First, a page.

As Tuesday bled into Wednesday, President Donald Trump and Joe Biden were running a tight race. Trump was projected to win some key battleground states such as Florida, Ohio and Texas, while Biden was projected to win New Hampshire and Minnesota. Meanwhile, election officials in three other key states, Pennsylvania, Michigan and Arizona, still have millions of ballots to count.
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Vote Watch: No signs of foreign interference affecting votes, U.S. officials say
There have been no signs of foreign interference with voting as Election Day opens, senior U.S. officials said Tuesday morning.
Chad Wolf, the acting director of the Department of Homeland Security, said in a news conference that the agency has seen "no indications that a foreign actor has succeeded in compromising or affecting the votes cast in this election."
The U.S. has in recent weeks accused Iran of sending voter intimidation emails to Florida voters and Russia of hacking into two local government networks, but actual voting machines are rarely connected to the internet.
In a press call, a senior official at the U.S. Cybersecurity and Infrastructure Security Agency pointed to those accusations as evidence that the U.S. has quickly identified and addressed foreign election interference efforts.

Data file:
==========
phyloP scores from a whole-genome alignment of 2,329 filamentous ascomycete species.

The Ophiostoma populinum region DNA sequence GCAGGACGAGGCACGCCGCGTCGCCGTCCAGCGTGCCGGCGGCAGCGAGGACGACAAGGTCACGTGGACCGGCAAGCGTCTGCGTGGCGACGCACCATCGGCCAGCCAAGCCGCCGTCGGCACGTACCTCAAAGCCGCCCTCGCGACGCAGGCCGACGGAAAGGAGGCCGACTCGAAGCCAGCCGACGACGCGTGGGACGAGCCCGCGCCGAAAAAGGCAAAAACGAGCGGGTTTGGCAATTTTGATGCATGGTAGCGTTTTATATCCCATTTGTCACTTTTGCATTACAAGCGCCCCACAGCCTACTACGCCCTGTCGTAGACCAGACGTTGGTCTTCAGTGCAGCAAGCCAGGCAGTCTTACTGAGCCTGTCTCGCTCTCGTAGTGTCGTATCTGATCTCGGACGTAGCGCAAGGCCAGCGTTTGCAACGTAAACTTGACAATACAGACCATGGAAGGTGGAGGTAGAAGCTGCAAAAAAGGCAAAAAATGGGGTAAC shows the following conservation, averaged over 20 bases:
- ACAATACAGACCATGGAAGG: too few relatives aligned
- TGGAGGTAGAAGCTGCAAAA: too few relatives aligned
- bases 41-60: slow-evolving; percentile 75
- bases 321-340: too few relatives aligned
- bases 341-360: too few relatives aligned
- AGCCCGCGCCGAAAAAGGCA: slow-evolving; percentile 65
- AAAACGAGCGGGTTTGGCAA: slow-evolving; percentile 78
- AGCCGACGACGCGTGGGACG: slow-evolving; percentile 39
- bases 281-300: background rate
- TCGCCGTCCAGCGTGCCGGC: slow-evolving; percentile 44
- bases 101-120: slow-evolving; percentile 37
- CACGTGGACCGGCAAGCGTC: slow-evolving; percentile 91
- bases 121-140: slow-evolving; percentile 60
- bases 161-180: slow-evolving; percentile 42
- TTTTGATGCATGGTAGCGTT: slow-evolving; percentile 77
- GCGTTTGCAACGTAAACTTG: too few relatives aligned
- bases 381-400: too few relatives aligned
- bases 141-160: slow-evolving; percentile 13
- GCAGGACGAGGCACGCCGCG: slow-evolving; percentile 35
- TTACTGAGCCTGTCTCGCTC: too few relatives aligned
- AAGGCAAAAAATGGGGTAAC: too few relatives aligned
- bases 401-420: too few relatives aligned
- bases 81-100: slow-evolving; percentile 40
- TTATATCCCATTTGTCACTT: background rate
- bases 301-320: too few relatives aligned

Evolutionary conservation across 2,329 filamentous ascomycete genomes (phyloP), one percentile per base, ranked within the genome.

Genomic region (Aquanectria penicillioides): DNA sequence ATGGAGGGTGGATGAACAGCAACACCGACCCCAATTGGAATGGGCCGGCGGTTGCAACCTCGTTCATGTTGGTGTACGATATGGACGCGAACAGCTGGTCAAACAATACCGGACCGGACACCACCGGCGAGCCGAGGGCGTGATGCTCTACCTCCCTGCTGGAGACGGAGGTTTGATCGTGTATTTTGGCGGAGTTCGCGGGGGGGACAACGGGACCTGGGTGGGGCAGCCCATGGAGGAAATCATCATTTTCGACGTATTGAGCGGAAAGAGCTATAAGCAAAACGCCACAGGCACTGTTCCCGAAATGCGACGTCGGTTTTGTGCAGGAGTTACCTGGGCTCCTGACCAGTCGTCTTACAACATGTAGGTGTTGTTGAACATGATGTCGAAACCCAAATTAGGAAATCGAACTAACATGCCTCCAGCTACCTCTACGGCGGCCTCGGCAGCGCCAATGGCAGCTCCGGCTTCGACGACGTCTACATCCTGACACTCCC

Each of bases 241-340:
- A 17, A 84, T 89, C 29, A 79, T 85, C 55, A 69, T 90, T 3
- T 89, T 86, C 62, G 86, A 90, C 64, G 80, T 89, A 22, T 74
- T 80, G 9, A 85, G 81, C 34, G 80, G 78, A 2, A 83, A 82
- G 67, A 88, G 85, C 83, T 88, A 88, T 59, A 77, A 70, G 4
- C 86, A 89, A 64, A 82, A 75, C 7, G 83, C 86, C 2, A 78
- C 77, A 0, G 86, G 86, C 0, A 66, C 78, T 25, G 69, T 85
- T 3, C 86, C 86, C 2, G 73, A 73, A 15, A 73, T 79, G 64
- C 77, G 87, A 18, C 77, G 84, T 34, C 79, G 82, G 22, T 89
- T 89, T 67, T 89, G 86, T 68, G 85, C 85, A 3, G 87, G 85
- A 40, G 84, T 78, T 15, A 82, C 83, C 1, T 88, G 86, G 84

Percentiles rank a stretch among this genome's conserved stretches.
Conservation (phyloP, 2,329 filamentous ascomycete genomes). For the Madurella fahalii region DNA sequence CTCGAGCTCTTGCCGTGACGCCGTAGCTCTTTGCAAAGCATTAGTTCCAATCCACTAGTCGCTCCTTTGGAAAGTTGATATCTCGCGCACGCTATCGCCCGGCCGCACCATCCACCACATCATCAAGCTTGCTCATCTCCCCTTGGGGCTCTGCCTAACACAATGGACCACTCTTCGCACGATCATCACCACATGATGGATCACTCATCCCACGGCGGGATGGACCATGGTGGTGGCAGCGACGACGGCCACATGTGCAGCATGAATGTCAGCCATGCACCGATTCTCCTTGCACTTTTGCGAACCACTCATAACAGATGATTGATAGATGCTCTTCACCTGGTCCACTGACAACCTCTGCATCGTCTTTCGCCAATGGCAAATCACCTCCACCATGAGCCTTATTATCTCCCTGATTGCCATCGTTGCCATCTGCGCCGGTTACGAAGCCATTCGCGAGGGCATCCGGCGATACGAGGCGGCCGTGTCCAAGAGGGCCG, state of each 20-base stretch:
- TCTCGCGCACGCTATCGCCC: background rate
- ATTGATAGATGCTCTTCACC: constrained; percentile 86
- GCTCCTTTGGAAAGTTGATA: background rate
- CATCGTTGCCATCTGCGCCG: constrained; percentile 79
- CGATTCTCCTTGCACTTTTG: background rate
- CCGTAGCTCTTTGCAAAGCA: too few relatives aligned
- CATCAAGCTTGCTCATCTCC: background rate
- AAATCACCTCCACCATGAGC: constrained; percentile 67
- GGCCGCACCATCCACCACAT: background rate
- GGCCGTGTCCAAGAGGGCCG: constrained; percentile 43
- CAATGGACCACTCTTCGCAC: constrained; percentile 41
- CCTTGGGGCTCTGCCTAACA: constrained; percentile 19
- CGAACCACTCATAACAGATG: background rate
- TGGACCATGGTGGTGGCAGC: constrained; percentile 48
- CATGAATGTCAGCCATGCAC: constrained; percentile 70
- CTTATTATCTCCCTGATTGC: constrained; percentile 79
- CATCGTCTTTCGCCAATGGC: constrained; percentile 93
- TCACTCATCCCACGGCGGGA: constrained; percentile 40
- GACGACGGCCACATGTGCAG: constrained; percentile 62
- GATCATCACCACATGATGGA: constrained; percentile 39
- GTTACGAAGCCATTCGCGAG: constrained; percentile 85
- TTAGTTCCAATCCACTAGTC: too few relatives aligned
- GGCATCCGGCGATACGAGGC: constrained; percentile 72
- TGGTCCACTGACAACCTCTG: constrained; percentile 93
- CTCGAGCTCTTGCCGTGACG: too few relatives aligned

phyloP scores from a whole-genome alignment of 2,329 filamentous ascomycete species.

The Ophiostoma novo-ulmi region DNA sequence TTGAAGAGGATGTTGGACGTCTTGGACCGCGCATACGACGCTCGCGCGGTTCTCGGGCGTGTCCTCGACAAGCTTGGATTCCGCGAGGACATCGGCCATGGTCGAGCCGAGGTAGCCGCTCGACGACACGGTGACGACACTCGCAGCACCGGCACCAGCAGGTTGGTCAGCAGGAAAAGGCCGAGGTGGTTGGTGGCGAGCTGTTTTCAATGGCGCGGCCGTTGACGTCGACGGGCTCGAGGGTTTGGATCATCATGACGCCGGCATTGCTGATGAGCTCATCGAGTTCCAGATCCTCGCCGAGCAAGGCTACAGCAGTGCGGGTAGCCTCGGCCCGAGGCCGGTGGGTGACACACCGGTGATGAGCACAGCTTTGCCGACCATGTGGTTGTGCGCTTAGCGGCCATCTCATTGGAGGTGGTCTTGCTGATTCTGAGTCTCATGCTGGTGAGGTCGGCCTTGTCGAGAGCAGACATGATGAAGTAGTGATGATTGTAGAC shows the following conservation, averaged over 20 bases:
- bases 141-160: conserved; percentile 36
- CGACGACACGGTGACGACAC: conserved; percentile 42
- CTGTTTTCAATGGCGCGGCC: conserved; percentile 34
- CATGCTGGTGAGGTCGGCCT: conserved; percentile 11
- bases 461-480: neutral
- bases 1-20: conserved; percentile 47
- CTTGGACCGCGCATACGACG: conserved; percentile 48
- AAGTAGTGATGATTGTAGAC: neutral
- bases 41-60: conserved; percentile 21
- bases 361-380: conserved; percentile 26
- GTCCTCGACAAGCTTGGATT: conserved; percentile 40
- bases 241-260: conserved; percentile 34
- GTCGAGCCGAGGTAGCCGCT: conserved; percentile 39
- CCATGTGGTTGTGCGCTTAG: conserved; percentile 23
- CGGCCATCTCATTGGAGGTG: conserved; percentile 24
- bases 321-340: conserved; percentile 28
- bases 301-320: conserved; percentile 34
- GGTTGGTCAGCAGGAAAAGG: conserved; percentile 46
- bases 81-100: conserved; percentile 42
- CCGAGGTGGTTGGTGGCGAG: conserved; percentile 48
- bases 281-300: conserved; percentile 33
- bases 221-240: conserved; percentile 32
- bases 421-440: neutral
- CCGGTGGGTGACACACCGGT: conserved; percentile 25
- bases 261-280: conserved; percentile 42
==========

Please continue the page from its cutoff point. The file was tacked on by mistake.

Biden hits key swing states in fight for final votes, Trump sticks to lower-key Election Day schedule
Polls were opening across the country Tuesday morning after a highly contentious presidential campaign, with voters deciding whether to re-elect President Donald Trump to another four years or elect Democratic nominee Joe Biden.
The final day of the election cycle comes amid a deeply divided nation and after a record-breaking nearly 100 million votes already cast either through early voting at polls or through mail-in ballots. As millions more Americans cast their ballots Tuesday, the coronavirus pandemic continues to worsen with 40 states seeing a 25 percent rise in cases in the last two weeks. In total, the U.S. has had 9.3 million coronavirus cases and more than 232,000 have died. According to the NBC News Polling Average, Biden leads Trump nationally 51.5 percent to 44.4 percent.